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Regional News

Okinawa petition to save Henoko Bay reaches over 200,000 signatures

WITH Japanese Prime Minister Shinzo Abe’s blessing, construction workers have begun dumping truckloads of sediment into Okinawa’s Henoko Bay, the second-most biodiverse coral reef in the world (the first being the Great Barrier Reef) and the designated site of the U.S. Navy’s next offshore base.

The majority of native Okinawans are opposed to the construction of the base; Okinawa Gov. Denny Tamaki said the landfill was “intolerable” and called it “an outrage by the state.”

This is a battle twenty-some-odd years in the making; Tamaki was elected in part due to his anti-Henoko-base platform, as was the late Gov. Takeshi Onaga before him. And Okinawan resentment toward the U.S. Navy’s presence on island stems back much further than that. Okinawa constitutes only .6 percent of all Japanese land, but with the consent of the Japanese central government, the island hosts over 70 percent of the U.S. military presence in Japan.

That presence has proven to be a substantial burden on the Okinawan people; U.S. servicemen have a disturbing history of committing crimes (including an infamous gang rape of an Okinawan 12-year-old girl in 1995), crashing Ospreys, and building training ranges that are not adequately contained.

There is perhaps no better indicator of the longevity of the issue than the age of some of the Okinawan protestors — this week in Henoko Bay, Japanese riot police began forcefully removing and arresting elderly Okinawan protestors who were attempting to block trucks full of dirt and rocks. One of their leaders is a 90-year-old woman.

But regardless of mass protests and gubernatorial elections, central Japan tends to turn a blind eye toward the island prefecture’s stance.

Rob Kajiwara

So activist Robert Kajiwara decided to petition the U.S. government instead.

“My request was to at least temporarily halt the construction until after Okinawa holds its referendum on February 24th, to allow people to vote and decide whether or not they want this base,” he told Variety.

“This is only the second time Okinawa has had a referendum,” he explained. “This is big.”

Since early December, the petition has accumulated just under 210,000 signatures.

“I wasn’t really sure what to expect,” he told Variety. “Of course, I’m thrilled with the coverage that we’ve gotten.”

Kajiwara is Okinawan and Hawaiian; he is sponsored by non-profit organizations on both islands as a cultural ambassador. From this unique position, he hopes to spread awareness of the Okinawan struggle throughout the American public.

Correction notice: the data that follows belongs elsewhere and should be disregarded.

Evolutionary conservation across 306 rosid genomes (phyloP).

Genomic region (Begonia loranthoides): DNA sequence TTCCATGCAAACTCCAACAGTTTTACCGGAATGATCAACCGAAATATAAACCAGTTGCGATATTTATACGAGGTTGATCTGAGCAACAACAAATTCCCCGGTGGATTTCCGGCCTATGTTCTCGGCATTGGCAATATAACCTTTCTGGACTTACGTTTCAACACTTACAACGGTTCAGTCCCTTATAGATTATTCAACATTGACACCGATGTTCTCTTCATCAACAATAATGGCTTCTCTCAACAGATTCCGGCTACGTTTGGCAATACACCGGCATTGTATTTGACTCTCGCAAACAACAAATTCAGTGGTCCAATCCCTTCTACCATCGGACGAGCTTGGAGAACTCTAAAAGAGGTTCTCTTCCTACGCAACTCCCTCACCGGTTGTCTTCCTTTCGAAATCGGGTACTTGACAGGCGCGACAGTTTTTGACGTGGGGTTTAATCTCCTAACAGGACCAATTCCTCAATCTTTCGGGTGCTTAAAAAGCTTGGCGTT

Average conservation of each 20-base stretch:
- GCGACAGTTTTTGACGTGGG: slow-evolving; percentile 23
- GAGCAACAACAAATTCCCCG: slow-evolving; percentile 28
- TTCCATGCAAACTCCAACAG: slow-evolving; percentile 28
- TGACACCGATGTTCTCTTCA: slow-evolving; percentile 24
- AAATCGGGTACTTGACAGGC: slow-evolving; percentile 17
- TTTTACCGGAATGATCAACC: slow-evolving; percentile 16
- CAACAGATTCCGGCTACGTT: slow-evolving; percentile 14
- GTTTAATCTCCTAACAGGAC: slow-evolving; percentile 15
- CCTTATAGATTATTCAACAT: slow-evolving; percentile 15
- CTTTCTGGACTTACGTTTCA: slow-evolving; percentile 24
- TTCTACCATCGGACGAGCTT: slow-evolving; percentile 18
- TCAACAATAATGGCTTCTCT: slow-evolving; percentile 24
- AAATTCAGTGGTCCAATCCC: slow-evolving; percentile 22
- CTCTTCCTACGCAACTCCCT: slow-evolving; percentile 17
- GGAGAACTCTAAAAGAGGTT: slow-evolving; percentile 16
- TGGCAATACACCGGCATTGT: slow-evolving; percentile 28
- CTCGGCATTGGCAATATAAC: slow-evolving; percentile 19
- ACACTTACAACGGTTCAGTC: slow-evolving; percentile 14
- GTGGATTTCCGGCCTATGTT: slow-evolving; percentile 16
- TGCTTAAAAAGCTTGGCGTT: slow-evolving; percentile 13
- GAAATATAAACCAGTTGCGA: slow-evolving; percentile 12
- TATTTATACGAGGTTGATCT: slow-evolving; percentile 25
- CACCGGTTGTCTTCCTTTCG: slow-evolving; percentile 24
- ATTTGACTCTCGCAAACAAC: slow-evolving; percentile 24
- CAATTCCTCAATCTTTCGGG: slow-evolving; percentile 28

“This is the first I’ve heard of Okinawa reaching out to the U.S. government, as opposed to reaching out to the Japanese government,” Kajiwara said.

His Whitehouse.gov petition reached 100,000 signatures within ten days, entitling its supporters to an official response from the U.S. government in the coming weeks. Kajiwara said that several thousand Americans — including Queen guitarist Dr. Brian May — signed the petition, though he was surprised to find that an even larger portion of the petition’s signatories were from continental Japan.

“I was expecting more Japanese to be hostile to this idea,” he said. “But on the contrary, we’ve just had so much support from the Japanese.”

“That number is especially great when you consider the fact that we have received no mainstream media coverage among the U.S. and we’ve also been heavily censored by Prime Minister Shinzo Abe.”

Kajiwara said that it was when his petition reached nearly 150,000 signatures that he and fellow supporters began to encounter censorship issues. He explained that political censorship is more common in Japan, and Japan-based advocates for the petition were finding that their tweets would mysteriously disappear. Some were banned from Twitter outright.

Because Kajiwara is based in Hawaii, he is free to criticize the Japanese government to his heart’s content. He even made a trip to Washington, D.C. on February 7th, where he and other protestors gathered to protest, meet with politicians, and celebrate the 30-day anniversary of the petition.

Kajiwara believes militarization and colonialism are pervasive issues for “strategically located” islands, and he hopes that his petition will be one of many calls for justice that reach across the Pacific.

“I’m really looking forward to Hawaii, Okinawa and the Mariana Islands working together more closely to help each other in our shared aspirations.”